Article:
Tutsan

Family:
Clusiaceae
Origin:
Europe

General description

Semi-evergreen perennial shrub < 1.5 m tall. Stems are slender and semi-woody. Leaves are < 15 x 8 cm, ovate or elliptic, hairless and opposite. Flowers are yellow with green sepals and borne in November – February. Fruits are green berries that ripen to black.

What you need to know

To help protect our environment:

  • You must not breed, distribute, release or sell tutsan. As tutsan is a National Pest Plant Accord species, these restrictions apply within the Auckland region and across the whole of New Zealand.
  • You must not plant tutsan within the Auckland region, unless you are transferring an existing plant on your land to another location within the boundaries of the same property.
  • You must destroy any tutsan on land that you occupy if it has been planted in breach of the above rules and you are directed to do so by an authorised person.

Forest, woodland, forest margins, riparian areas, roadsides, regenerating scrub, pasture.

Seeds dispersed by birds, water, wind and possibly possums. Human-mediated dispersal through contaminated vehicle and soil movement and dumping of garden waste.

Forms dense stands, excluding native vegetation and suppressing seedling recruitment. May affect habitat availability and food resources for native and exotic fauna. Reduces pasture and plantation productivity, causes photosensitisation and dermatitis in livestock.

Site Management

Follow up treated areas 3 times per year. Encourage natural regeneration of native plants or replant treated areas where possible after 2-3 treatments to establish dense ground cover and minimise reinvasion.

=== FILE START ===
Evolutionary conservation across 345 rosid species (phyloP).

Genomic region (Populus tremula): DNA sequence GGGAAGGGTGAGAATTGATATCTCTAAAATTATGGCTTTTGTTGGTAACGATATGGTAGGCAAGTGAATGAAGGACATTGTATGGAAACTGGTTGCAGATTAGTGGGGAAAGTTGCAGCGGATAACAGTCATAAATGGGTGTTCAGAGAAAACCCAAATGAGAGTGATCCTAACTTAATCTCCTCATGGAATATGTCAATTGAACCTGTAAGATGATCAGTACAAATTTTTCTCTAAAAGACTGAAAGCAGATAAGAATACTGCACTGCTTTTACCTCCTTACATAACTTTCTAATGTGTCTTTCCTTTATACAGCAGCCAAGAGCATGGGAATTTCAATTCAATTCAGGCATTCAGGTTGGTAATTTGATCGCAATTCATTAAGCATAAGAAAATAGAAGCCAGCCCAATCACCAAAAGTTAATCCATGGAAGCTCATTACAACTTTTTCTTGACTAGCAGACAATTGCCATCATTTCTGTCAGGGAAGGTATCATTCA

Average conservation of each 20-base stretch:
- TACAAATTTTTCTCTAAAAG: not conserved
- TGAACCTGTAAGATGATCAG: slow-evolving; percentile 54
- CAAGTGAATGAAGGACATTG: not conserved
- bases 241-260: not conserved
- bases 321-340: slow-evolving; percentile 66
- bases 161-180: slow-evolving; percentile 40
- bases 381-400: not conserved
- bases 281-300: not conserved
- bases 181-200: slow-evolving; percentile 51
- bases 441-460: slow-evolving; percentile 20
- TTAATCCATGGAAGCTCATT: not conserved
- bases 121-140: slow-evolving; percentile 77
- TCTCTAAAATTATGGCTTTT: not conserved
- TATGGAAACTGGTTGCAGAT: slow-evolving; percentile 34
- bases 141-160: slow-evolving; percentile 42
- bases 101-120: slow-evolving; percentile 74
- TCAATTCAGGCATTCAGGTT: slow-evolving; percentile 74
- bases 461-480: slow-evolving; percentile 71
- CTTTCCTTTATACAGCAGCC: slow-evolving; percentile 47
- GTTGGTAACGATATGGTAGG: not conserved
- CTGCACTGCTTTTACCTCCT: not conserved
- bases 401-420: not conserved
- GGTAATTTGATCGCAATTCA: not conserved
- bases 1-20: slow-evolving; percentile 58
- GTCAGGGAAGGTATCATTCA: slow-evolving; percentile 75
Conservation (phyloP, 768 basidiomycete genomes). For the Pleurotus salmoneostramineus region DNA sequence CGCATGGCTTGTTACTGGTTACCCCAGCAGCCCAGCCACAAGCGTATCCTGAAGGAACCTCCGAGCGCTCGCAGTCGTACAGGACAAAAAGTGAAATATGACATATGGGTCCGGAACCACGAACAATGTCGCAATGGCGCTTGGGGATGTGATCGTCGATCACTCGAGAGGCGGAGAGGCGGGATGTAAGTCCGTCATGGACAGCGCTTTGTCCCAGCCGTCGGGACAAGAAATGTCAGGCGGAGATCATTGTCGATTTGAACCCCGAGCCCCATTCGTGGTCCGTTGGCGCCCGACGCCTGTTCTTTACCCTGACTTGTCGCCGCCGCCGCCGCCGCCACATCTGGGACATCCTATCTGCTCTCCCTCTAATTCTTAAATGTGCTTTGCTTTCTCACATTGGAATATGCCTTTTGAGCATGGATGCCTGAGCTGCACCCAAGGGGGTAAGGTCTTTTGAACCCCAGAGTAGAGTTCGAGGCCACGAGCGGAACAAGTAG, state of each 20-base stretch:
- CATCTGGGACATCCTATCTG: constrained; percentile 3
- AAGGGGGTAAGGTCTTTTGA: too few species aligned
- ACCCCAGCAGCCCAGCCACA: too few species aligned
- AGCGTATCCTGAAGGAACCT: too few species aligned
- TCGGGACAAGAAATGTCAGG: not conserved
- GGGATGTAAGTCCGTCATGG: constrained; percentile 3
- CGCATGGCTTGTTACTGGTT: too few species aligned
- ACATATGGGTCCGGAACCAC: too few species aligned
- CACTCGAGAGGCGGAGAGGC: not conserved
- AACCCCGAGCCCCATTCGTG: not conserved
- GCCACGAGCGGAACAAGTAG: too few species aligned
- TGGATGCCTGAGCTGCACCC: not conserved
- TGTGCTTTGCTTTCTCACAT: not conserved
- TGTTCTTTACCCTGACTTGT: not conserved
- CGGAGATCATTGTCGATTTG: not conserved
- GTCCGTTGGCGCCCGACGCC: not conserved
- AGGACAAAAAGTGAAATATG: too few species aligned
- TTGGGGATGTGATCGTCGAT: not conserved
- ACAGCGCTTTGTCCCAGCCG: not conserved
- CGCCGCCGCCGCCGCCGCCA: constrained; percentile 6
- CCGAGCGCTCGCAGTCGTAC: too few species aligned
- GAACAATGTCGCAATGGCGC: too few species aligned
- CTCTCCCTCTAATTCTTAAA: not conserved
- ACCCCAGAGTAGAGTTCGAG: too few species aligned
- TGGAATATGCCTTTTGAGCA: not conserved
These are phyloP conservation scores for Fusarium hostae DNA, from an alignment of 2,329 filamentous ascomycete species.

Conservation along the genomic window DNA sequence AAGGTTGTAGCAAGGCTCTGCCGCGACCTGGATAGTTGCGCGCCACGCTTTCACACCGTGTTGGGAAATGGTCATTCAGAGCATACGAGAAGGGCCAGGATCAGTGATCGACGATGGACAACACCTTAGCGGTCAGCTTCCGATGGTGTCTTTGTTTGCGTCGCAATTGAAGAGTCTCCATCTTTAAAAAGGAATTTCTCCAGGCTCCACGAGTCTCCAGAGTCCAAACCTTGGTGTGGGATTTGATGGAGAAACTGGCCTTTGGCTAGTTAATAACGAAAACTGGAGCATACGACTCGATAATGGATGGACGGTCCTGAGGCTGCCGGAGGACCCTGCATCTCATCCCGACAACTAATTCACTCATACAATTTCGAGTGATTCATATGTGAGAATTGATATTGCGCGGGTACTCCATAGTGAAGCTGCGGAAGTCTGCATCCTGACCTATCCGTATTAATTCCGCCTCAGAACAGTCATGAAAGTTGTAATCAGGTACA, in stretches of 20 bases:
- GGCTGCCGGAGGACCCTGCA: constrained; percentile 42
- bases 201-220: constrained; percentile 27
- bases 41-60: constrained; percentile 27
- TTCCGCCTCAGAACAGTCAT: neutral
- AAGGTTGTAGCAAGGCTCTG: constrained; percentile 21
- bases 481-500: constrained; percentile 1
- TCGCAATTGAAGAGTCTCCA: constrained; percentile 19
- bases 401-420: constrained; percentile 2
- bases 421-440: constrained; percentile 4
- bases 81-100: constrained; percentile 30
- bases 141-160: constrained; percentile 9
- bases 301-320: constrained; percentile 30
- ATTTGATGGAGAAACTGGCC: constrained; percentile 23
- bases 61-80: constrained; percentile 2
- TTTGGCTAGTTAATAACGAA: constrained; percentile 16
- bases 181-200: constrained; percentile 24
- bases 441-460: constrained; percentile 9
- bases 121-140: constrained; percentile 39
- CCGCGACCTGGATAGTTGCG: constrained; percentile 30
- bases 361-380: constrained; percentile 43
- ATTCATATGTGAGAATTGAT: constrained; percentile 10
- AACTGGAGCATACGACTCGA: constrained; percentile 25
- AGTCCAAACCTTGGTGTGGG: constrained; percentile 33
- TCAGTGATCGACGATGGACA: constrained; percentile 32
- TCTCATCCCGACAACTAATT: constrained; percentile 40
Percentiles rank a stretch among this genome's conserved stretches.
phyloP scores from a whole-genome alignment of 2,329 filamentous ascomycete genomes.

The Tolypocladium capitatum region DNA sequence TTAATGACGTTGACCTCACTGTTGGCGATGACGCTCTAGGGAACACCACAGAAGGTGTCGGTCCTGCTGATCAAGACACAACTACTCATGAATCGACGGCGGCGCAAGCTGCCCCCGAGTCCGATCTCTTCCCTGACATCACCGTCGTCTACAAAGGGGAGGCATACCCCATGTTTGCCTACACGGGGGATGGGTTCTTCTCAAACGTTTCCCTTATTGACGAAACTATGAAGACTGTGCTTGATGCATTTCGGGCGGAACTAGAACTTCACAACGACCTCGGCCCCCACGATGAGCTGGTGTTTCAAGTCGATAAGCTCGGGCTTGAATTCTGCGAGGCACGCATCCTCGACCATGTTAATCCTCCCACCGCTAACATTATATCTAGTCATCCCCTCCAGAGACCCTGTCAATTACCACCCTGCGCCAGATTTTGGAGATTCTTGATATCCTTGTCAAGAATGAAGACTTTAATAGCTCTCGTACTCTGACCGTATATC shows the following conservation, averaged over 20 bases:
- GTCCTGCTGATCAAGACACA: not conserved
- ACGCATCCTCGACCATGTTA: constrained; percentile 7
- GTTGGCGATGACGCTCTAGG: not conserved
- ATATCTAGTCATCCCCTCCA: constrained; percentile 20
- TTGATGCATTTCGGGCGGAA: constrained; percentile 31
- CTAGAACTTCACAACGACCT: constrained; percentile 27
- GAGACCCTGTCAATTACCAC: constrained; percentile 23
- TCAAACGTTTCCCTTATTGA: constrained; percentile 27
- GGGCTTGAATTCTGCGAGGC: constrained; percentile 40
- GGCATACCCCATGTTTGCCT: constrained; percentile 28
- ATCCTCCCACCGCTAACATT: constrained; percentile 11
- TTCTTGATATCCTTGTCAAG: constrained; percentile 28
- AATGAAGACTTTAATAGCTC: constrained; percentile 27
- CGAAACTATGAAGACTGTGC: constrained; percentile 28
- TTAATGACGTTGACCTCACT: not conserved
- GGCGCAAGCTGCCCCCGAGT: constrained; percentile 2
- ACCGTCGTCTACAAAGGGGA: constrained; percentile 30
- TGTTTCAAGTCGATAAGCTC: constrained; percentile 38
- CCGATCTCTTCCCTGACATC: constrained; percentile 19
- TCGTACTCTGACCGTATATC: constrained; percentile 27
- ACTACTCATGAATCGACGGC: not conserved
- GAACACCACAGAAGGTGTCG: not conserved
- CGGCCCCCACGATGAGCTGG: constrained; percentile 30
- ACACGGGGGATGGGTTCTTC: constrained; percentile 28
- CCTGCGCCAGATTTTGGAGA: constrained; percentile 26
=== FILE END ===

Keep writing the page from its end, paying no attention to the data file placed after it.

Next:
Recommended approaches

Physical control

Method: Dig out

Plant parts requiring disposal: Seeds

Disposal options: Remove to greenwaste or landfill if practical

Biocontrol

Check for presence of agents:
Tutsan beetle (Chrysolina abchasica)

Community agrichemical control recommendations

No qualifications
Cut stump and paste freshly cut base of stems with double strength glyphosate gel
or
Cut stump and spray freshly cut base with 200ml glyphosate green per 1L of water

Certified Handler/Experienced agrichemical user
Foliar spray with 100ml glyphosate green per 10L of water and 20ml penetrant

CAUTION: When using any herbicide or pesticide please read the label thoroughly to ensure that all instructions and safety requirements are followed.

Similar species

Japanese honeysuckle
Lonicera japonica

Japanese honeysuckle foliage appears similar to tutsan. Growth form is a vine. Crushed leaves do not have a 'curry' scent.

RPMP status


National Pest Plant Accord Species
Whole region (Sustained Control)
Tutsan - Main species image